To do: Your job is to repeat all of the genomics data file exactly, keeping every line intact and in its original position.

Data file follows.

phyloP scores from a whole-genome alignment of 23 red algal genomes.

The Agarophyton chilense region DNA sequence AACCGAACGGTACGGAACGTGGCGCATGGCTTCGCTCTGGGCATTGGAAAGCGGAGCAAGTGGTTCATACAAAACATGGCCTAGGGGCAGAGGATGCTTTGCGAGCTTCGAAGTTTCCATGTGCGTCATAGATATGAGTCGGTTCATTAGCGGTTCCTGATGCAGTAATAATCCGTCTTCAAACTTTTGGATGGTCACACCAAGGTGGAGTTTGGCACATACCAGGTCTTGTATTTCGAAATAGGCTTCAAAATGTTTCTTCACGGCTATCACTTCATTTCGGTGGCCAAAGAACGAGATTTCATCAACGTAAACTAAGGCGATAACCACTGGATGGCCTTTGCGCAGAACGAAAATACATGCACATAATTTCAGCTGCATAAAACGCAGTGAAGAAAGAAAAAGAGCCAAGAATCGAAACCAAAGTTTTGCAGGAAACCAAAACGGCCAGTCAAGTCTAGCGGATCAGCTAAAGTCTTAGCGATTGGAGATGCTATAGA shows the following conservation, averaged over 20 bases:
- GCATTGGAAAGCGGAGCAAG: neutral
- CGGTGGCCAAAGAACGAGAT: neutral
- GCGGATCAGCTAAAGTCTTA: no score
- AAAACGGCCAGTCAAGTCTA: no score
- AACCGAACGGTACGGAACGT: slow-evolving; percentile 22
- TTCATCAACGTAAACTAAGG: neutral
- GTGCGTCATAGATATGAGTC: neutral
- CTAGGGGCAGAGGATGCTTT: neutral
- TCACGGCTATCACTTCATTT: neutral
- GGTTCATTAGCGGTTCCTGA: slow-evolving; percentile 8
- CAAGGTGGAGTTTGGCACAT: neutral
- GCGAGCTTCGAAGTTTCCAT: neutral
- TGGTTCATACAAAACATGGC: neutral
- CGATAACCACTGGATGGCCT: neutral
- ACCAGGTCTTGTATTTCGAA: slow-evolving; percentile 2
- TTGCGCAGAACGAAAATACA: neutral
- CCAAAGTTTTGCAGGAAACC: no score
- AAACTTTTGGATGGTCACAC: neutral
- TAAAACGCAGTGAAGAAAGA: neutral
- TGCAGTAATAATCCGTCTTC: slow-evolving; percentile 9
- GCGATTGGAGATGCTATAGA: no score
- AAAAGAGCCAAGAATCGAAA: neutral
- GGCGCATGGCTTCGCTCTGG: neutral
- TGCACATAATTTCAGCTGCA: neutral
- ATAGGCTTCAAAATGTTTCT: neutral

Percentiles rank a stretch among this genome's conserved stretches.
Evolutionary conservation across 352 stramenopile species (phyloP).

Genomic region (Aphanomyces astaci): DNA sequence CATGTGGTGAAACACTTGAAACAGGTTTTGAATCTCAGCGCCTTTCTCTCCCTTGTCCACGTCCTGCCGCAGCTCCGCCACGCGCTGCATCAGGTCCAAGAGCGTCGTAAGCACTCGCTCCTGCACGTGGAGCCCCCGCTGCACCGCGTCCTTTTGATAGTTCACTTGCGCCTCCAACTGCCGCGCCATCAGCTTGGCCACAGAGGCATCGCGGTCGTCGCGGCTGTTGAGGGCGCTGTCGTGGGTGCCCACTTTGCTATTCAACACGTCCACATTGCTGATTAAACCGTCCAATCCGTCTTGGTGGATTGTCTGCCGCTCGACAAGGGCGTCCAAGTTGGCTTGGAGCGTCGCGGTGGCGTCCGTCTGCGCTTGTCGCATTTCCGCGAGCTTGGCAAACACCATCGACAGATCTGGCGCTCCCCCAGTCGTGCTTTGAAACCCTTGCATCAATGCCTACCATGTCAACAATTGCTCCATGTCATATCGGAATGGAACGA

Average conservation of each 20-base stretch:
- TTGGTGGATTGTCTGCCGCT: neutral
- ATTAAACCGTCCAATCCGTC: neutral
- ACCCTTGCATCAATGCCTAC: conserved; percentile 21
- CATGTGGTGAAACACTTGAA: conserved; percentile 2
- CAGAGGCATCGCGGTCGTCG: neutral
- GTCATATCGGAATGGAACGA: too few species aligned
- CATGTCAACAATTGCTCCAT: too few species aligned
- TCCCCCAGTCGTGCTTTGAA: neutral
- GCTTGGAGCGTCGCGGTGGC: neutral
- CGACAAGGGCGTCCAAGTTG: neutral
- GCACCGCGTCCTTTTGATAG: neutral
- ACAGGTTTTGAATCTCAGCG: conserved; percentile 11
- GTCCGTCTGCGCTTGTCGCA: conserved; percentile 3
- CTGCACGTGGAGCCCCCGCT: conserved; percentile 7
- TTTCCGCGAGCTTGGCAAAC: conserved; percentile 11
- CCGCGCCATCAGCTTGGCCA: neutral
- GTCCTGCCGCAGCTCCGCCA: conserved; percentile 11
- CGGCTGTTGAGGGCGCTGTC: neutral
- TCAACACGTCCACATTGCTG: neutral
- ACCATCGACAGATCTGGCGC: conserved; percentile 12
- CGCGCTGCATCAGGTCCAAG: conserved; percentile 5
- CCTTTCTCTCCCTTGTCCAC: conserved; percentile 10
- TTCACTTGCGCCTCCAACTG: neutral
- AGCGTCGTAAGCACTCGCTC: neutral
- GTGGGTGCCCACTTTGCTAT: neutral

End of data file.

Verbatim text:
phyloP scores from a whole-genome alignment of 23 red algal genomes.

The Agarophyton chilense region DNA sequence AACCGAACGGTACGGAACGTGGCGCATGGCTTCGCTCTGGGCATTGGAAAGCGGAGCAAGTGGTTCATACAAAACATGGCCTAGGGGCAGAGGATGCTTTGCGAGCTTCGAAGTTTCCATGTGCGTCATAGATATGAGTCGGTTCATTAGCGGTTCCTGATGCAGTAATAATCCGTCTTCAAACTTTTGGATGGTCACACCAAGGTGGAGTTTGGCACATACCAGGTCTTGTATTTCGAAATAGGCTTCAAAATGTTTCTTCACGGCTATCACTTCATTTCGGTGGCCAAAGAACGAGATTTCATCAACGTAAACTAAGGCGATAACCACTGGATGGCCTTTGCGCAGAACGAAAATACATGCACATAATTTCAGCTGCATAAAACGCAGTGAAGAAAGAAAAAGAGCCAAGAATCGAAACCAAAGTTTTGCAGGAAACCAAAACGGCCAGTCAAGTCTAGCGGATCAGCTAAAGTCTTAGCGATTGGAGATGCTATAGA shows the following conservation, averaged over 20 bases:
- GCATTGGAAAGCGGAGCAAG: neutral
- CGGTGGCCAAAGAACGAGAT: neutral
- GCGGATCAGCTAAAGTCTTA: no score
- AAAACGGCCAGTCAAGTCTA: no score
- AACCGAACGGTACGGAACGT: slow-evolving; percentile 22
- TTCATCAACGTAAACTAAGG: neutral
- GTGCGTCATAGATATGAGTC: neutral
- CTAGGGGCAGAGGATGCTTT: neutral
- TCACGGCTATCACTTCATTT: neutral
- GGTTCATTAGCGGTTCCTGA: slow-evolving; percentile 8
- CAAGGTGGAGTTTGGCACAT: neutral
- GCGAGCTTCGAAGTTTCCAT: neutral
- TGGTTCATACAAAACATGGC: neutral
- CGATAACCACTGGATGGCCT: neutral
- ACCAGGTCTTGTATTTCGAA: slow-evolving; percentile 2
- TTGCGCAGAACGAAAATACA: neutral
- CCAAAGTTTTGCAGGAAACC: no score
- AAACTTTTGGATGGTCACAC: neutral
- TAAAACGCAGTGAAGAAAGA: neutral
- TGCAGTAATAATCCGTCTTC: slow-evolving; percentile 9
- GCGATTGGAGATGCTATAGA: no score
- AAAAGAGCCAAGAATCGAAA: neutral
- GGCGCATGGCTTCGCTCTGG: neutral
- TGCACATAATTTCAGCTGCA: neutral
- ATAGGCTTCAAAATGTTTCT: neutral

Percentiles rank a stretch among this genome's conserved stretches.
Evolutionary conservation across 352 stramenopile species (phyloP).

Genomic region (Aphanomyces astaci): DNA sequence CATGTGGTGAAACACTTGAAACAGGTTTTGAATCTCAGCGCCTTTCTCTCCCTTGTCCACGTCCTGCCGCAGCTCCGCCACGCGCTGCATCAGGTCCAAGAGCGTCGTAAGCACTCGCTCCTGCACGTGGAGCCCCCGCTGCACCGCGTCCTTTTGATAGTTCACTTGCGCCTCCAACTGCCGCGCCATCAGCTTGGCCACAGAGGCATCGCGGTCGTCGCGGCTGTTGAGGGCGCTGTCGTGGGTGCCCACTTTGCTATTCAACACGTCCACATTGCTGATTAAACCGTCCAATCCGTCTTGGTGGATTGTCTGCCGCTCGACAAGGGCGTCCAAGTTGGCTTGGAGCGTCGCGGTGGCGTCCGTCTGCGCTTGTCGCATTTCCGCGAGCTTGGCAAACACCATCGACAGATCTGGCGCTCCCCCAGTCGTGCTTTGAAACCCTTGCATCAATGCCTACCATGTCAACAATTGCTCCATGTCATATCGGAATGGAACGA

Average conservation of each 20-base stretch:
- TTGGTGGATTGTCTGCCGCT: neutral
- ATTAAACCGTCCAATCCGTC: neutral
- ACCCTTGCATCAATGCCTAC: conserved; percentile 21
- CATGTGGTGAAACACTTGAA: conserved; percentile 2
- CAGAGGCATCGCGGTCGTCG: neutral
- GTCATATCGGAATGGAACGA: too few species aligned
- CATGTCAACAATTGCTCCAT: too few species aligned
- TCCCCCAGTCGTGCTTTGAA: neutral
- GCTTGGAGCGTCGCGGTGGC: neutral
- CGACAAGGGCGTCCAAGTTG: neutral
- GCACCGCGTCCTTTTGATAG: neutral
- ACAGGTTTTGAATCTCAGCG: conserved; percentile 11
- GTCCGTCTGCGCTTGTCGCA: conserved; percentile 3
- CTGCACGTGGAGCCCCCGCT: conserved; percentile 7
- TTTCCGCGAGCTTGGCAAAC: conserved; percentile 11
- CCGCGCCATCAGCTTGGCCA: neutral
- GTCCTGCCGCAGCTCCGCCA: conserved; percentile 11
- CGGCTGTTGAGGGCGCTGTC: neutral
- TCAACACGTCCACATTGCTG: neutral
- ACCATCGACAGATCTGGCGC: conserved; percentile 12
- CGCGCTGCATCAGGTCCAAG: conserved; percentile 5
- CCTTTCTCTCCCTTGTCCAC: conserved; percentile 10
- TTCACTTGCGCCTCCAACTG: neutral
- AGCGTCGTAAGCACTCGCTC: neutral
- GTGGGTGCCCACTTTGCTAT: neutral